This week in the Great Lakes: Rwanda expands beyond gorilla tourism
A roundup of this week's news from Africa's Great Lakes region, from Rwanda's shift to English language education and Uganda's missing journalist to allegations of corruption by Congolese generals in the nation's gold mining industry.
Welcome to the first of my weekly Great Lakes news roundups, which I'll publish every Friday in conjunction with the Christian Science Monitor's Africa Monitor blog, a daily must-read for what's happening across the continent. If you see important, interesting or downright quirky news, send it my way.Skip to next paragraph
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In Rwanda, the shift to English language education has the country looking abroad for teachers. The World Bank gives Rwanda $70 million to reduce the student-teacher ratio, now 63:1. The Dutch consider cutting aid, given this summer’s troublesome news cycle. This after the Dutch, in 2008, froze direct budget support because of Rwandan dealings in Congo – the latest allegations of which the government denies.
On Saturday, Rwanda donated $1 million to the Global Fund to fight AIDS, tuberculosis and malaria, joining 8 other countries who both give to and receive from the fund. On Sunday, the country inked a $379 million deal with the Global Fund. And tourism may grow beyond gorillas. “We’d like to show people not just the genocide, but Rwanda’s history before colonization, before the genocide,” the head of tourism said.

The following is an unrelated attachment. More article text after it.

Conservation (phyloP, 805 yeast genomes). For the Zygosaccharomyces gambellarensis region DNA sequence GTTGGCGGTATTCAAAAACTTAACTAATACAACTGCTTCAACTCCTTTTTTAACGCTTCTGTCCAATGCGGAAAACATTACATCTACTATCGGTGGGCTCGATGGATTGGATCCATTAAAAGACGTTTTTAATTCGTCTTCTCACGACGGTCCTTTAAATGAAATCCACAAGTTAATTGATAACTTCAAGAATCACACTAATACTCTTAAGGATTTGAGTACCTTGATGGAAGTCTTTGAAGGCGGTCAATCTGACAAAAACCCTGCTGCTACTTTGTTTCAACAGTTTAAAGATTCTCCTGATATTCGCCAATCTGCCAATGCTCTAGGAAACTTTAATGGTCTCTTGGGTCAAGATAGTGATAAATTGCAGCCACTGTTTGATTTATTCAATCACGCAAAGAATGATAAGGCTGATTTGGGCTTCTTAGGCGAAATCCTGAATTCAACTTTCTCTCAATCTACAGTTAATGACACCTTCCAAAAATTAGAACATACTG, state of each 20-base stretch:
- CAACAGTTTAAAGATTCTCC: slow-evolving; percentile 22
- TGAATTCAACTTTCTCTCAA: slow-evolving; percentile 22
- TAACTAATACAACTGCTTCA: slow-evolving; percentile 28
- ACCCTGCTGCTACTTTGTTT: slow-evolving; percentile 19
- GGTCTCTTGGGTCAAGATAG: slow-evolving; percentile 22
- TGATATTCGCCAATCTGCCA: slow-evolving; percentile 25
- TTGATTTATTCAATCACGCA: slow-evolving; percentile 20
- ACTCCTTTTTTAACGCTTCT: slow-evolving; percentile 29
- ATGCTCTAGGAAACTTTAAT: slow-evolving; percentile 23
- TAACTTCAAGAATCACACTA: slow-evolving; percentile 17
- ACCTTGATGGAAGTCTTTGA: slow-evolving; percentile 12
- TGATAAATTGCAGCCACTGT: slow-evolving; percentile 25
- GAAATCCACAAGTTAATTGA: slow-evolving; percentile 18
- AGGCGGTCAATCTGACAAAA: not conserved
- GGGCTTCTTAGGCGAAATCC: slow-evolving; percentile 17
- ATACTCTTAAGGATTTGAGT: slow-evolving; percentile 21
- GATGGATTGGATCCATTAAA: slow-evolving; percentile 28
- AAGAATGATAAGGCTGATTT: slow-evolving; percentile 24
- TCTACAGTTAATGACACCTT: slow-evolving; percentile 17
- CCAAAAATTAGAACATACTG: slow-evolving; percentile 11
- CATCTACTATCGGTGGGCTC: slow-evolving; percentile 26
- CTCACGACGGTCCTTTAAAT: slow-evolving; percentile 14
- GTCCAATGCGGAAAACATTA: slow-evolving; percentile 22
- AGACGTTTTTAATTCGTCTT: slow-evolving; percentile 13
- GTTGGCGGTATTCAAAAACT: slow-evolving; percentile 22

Uganda wants more "water tourism," focused on the country's lakes and rivers. The Nile continues to lose whitewater to the controversial Bujagali Dam project, threatening a $1 million rafting tourism industry, thousands of fishing jobs, and the only people I've ever seen willing to swim a rapid holding only a jerry can for about $3.
Al Shabab blanketly threatens all Ugandans. A Ugandan journalist is still missing, likely in government custody. At least three other Ugandan journalists are arrested on extortion charges, in two separate alleged incidents.